On successive days, I would usually stay on the Echo Park Canyon trail at a very slow pace, going as far as the light would allow. When the sun got too high in the sky for “good” photography, I just turned around and enjoyed the sights from the other direction while looking for compositions that I might try the next day.
I also varied my photography by taking a different camera system each day. I used a Canon digital, a Pentax 645 film camera, and a Hasselblad 501cm square format film camera. It was quite interesting how the camera I had in my hand helped shape my mind’s eye for different compositions. On these trips, I looked for more unusual compositions and the smaller elements that make Chiricahua so unique.
There is a longer trail system that begins at the end of the road, loops through some of the most interesting rock formations in the monument, sends a spur to “Inspiration Point” for a view down the valley to the west, and then continues down through the trees to the Visitor Center. One very nice aspect of this trail and of the National Park Service itself is that a shuttle is provided to take hikers to the top for a one-way, largely downhill trek through these areas. The length of this trail varies from about 7 miles up to about 10 miles, depending on the various trail options. My artificial joints start talking back to me on hikes that exceed about five miles, so I didn’t get to see the sights in this part of the monument.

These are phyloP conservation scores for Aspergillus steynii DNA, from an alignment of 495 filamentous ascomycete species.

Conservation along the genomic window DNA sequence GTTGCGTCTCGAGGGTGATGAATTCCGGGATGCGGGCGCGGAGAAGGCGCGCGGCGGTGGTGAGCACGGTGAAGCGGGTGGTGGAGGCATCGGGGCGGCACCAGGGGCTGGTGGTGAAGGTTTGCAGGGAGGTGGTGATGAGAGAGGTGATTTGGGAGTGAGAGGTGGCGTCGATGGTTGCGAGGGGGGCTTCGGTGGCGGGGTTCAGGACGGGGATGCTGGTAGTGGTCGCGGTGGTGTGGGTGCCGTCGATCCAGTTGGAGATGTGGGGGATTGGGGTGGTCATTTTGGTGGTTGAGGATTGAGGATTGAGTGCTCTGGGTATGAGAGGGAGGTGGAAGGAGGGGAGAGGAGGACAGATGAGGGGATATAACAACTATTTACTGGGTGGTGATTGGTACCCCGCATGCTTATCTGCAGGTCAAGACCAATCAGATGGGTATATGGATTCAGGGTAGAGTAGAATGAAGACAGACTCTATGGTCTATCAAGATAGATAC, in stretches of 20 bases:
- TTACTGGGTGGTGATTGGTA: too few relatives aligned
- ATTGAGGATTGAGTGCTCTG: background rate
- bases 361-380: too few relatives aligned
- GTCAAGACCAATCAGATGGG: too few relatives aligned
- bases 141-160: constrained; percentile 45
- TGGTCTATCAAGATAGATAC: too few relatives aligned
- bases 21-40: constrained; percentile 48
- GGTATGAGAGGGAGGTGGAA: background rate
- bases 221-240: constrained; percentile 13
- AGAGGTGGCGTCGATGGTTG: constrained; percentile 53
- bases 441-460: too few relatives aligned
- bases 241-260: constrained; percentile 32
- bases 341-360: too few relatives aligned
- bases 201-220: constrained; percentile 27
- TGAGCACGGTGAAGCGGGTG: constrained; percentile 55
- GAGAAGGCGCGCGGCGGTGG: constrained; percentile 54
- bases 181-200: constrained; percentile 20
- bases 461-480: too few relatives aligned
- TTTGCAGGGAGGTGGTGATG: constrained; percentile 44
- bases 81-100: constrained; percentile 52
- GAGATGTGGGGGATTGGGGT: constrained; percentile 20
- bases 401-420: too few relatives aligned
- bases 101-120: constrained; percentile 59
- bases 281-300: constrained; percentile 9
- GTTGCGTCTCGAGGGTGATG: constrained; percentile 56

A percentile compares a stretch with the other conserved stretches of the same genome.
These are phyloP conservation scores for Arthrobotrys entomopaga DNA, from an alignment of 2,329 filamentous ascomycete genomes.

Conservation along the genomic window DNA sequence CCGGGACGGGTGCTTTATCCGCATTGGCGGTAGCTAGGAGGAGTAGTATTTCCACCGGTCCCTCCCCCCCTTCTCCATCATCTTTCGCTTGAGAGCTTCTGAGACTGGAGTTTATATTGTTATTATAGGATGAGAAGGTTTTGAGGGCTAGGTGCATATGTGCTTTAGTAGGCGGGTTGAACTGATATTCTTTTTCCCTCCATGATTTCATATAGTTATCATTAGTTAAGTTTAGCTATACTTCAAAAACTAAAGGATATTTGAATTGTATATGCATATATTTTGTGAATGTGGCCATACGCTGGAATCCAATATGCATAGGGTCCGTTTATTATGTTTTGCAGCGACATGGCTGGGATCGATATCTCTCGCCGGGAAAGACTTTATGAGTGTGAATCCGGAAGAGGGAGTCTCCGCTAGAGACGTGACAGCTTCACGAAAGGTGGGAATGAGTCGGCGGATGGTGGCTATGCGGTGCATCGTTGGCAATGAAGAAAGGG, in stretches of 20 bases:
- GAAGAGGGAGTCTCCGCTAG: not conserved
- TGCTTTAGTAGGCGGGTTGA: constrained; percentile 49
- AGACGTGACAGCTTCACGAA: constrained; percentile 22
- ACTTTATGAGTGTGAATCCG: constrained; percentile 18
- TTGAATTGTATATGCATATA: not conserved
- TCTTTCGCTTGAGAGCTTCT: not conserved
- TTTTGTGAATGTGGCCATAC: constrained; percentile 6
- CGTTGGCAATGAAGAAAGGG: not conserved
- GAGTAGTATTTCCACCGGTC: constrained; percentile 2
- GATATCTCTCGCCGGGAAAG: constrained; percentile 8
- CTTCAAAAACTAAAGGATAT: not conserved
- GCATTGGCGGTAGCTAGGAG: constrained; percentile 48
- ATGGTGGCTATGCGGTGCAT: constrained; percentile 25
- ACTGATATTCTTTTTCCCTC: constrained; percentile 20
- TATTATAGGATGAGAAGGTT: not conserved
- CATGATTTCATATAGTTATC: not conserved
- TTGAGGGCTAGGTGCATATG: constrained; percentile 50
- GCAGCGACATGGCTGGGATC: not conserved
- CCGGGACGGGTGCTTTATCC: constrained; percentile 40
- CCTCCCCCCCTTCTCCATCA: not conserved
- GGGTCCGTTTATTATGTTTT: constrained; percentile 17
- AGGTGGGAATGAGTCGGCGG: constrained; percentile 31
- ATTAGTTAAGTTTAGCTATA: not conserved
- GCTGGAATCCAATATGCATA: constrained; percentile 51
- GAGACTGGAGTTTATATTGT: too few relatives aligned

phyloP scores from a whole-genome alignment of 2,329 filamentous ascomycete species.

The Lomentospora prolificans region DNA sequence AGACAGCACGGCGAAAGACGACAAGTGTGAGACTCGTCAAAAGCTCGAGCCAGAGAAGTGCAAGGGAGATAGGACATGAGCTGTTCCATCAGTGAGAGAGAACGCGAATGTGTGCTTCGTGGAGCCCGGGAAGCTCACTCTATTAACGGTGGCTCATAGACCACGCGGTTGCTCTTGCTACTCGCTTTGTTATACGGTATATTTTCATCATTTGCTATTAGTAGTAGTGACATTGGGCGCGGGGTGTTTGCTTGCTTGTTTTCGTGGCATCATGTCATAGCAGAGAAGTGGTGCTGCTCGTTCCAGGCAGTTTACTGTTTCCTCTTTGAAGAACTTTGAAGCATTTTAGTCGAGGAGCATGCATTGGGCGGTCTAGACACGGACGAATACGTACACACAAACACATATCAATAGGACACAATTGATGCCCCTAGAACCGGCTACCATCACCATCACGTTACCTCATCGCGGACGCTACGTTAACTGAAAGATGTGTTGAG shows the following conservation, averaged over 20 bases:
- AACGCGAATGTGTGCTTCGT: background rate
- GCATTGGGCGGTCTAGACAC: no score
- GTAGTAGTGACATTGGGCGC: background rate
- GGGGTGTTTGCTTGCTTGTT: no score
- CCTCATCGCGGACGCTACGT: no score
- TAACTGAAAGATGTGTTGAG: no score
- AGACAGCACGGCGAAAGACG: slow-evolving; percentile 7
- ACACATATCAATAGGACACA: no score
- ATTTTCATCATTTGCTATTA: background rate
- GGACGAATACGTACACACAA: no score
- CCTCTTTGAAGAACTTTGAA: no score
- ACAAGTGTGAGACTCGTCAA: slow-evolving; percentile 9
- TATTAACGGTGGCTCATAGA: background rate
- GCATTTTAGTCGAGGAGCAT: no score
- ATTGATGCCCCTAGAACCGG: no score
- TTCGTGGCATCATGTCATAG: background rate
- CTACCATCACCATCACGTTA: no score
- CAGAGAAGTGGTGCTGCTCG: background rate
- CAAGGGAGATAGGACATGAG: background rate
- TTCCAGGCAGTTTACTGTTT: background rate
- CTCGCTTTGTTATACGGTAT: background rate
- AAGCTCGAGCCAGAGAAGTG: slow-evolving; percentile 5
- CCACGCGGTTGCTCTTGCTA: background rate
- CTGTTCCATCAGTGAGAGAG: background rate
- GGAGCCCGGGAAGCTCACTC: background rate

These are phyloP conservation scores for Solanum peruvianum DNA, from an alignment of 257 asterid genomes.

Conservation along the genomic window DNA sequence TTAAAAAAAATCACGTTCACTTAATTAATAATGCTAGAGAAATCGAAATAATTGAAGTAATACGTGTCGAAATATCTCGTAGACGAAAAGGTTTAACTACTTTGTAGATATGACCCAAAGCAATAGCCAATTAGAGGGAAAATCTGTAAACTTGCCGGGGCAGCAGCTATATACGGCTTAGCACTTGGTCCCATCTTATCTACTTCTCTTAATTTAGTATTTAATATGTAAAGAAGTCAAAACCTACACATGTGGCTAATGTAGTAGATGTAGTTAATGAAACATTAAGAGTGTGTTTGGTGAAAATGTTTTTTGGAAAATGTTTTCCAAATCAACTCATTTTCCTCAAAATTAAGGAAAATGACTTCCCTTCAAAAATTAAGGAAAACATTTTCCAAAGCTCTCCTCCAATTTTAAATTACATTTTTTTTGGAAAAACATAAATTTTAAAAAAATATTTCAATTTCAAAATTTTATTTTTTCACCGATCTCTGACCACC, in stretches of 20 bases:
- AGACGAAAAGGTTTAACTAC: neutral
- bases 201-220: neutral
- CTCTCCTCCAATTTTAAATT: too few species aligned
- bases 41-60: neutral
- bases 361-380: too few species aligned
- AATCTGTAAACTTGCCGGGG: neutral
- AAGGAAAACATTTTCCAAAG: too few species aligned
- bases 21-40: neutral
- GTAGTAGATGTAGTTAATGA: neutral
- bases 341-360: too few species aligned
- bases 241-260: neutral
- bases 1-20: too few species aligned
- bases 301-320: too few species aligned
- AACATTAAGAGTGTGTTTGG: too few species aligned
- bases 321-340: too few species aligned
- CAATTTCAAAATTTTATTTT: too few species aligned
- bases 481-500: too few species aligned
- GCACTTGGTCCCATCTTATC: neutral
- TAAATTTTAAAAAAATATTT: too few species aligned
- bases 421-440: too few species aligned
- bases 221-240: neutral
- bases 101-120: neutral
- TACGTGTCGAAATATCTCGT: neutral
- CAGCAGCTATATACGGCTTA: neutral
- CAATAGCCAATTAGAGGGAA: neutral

However, I did set out very early one morning with flashlight in hand to Inspiration Point. I managed to make it to the point just as the sun was cresting the horizon. Unfortunately, the sky was clear blue and the entire scene was fairly bland. No photos were to be had. The high point for me happened on the way back. As I looked ahead on the trail, I spotted a Chiricahua Fox Squirrel, a species that is found nowhere else in the world but in these small mountains.